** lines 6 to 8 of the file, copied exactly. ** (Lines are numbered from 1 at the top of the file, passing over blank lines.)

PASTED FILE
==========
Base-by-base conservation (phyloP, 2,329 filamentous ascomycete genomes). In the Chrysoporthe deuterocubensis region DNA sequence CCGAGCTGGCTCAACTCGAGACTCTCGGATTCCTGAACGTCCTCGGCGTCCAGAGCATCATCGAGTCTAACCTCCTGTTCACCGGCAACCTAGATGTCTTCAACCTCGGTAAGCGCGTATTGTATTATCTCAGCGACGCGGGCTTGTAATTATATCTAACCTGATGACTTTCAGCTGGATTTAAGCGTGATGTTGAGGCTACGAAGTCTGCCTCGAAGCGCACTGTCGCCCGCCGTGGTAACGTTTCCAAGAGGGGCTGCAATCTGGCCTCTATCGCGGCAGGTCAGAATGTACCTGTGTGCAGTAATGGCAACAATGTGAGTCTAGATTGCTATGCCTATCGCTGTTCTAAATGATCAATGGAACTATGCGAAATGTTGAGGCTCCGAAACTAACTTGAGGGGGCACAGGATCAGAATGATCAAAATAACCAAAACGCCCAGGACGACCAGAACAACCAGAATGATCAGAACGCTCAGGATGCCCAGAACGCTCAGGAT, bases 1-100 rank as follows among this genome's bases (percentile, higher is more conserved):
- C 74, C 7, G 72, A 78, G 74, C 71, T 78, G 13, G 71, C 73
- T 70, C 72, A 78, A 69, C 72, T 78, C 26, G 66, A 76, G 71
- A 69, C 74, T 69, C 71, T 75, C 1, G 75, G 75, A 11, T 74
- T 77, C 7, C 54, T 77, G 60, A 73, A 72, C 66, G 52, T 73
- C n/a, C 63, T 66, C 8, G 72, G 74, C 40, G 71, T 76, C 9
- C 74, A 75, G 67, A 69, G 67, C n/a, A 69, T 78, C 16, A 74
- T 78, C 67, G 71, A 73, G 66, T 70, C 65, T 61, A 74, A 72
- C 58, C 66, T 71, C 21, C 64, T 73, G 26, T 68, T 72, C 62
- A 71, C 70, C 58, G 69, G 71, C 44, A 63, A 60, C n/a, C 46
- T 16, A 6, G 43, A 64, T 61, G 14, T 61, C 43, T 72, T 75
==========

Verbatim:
- C n/a, C 63, T 66, C 8, G 72, G 74, C 40, G 71, T 76, C 9
- C 74, A 75, G 67, A 69, G 67, C n/a, A 69, T 78, C 16, A 74
- T 78, C 67, G 71, A 73, G 66, T 70, C 65, T 61, A 74, A 72